It's an extraordinary phrase to celebrate from someone also described as "part social anthropologist." Colin Turnbull, the now-infamous British anthropologist who turned science on its head by identifying with his African subjects and questioning Western assumptions of cultural superiority, is largely discredited today for allowing personal affinity to overtake observation. Perhaps he should have billed himself as "part artist."

I think ArtPace allows artists

the chance to take on Texas.

They do come with a certain media-fed

expectation about the state.

— Kathryn Kanjo
Several international ArtPace residents have created projects in response to their perception of Texas, among them 2004's Wangechi Mutu and 2002's Candice Breitz, but says Kanjo, Deller shares an interest in discovery with Sweden's Ann-Sofi Sidén, who produced "3 MPH," a video and written diary of a three-week journey on horseback from ArtPace to NASA in Houston, from her 2002 residency. "All of the artists use the two months differently," she notes. "Not all of the artists are doing research." Yet, Kanjo observes, "I think ArtPace allows artists the chance to take on Texas. They do come with a certain media-fed expectation about the state." Breitz' installation examined the popularity of '80s TV blockbuster Dallas, the influence of which has been supplanted by the world's concern with post-9/11 Bush administration military and economic policies - real people, real intrigue, and real agendas that nonetheless seem to share roots, or at least an affinity, with those earlier Texas stereotypes.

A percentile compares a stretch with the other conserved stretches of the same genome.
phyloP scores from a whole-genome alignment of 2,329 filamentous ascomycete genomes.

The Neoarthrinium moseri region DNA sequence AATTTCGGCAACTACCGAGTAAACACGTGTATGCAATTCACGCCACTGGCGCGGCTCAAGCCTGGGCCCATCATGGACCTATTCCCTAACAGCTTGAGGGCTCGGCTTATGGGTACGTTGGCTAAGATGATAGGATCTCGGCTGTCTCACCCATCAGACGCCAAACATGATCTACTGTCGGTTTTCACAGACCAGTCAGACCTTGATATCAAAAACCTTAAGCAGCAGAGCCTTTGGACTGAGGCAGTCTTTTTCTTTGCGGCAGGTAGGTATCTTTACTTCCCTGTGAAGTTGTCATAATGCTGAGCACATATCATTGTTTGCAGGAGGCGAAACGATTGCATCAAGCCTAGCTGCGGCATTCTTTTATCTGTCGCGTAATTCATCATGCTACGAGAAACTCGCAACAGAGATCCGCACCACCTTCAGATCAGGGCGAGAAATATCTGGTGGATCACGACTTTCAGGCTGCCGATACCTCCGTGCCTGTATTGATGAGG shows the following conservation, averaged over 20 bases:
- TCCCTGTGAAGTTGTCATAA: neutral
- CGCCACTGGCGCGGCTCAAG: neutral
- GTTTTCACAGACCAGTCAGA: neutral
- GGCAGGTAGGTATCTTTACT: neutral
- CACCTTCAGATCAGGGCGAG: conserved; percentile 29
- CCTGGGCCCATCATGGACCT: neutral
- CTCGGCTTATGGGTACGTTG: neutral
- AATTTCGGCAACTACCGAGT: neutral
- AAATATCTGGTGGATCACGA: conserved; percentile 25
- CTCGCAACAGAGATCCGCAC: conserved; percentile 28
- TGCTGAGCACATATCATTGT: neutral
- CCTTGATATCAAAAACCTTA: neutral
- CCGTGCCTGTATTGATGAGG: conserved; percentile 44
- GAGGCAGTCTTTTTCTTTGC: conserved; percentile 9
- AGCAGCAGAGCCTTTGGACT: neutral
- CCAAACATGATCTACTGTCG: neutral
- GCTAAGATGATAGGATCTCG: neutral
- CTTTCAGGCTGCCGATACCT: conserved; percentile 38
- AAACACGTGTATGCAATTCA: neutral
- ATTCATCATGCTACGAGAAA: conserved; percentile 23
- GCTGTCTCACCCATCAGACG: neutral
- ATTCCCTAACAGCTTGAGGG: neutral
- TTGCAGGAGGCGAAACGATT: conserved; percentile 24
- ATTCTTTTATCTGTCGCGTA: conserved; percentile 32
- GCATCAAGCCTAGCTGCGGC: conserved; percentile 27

"I think the interest in Texas is not limited to the art world," says Kanjo, but the art world may be a bellwether. Sweden's Moderna Museet is currently featuring a retrospective of the last decade of Sidén's work. The cover of the catalog is a still from "3 MPH," and Kanjo has contributed an essay titled "Sublime, Texas," in which she reports that the artist's "childhood vision of the United States was shaped by subtitled images of Spaghetti Westerns and the Apollo space landing. Horse and rocket shared the stage - or screen - in Ann-Sofi Sidén's home and in her mind."

That private idea of Texas may seem trite to the natives, or as a lonely Deller critic, Richard Dorment of the London's Daily Telegraph, described one installation, "disgustingly twee, infuriatingly precious, insufferably condescending," but what needs to be curbed is not the artist's personal vision but the art world's tweaking of terms such as "anthropological." If that's what you're seeking, and you haven't got the patience for academia, there's always Christopher Hitchen's Texas: America Supersized, which memorializes the veteran journalist's encounters with a passel of Texans from the Daughters of the Republic of Texas to Joaquin Castro and, yes, a horseback ride.

By Elaine Wolff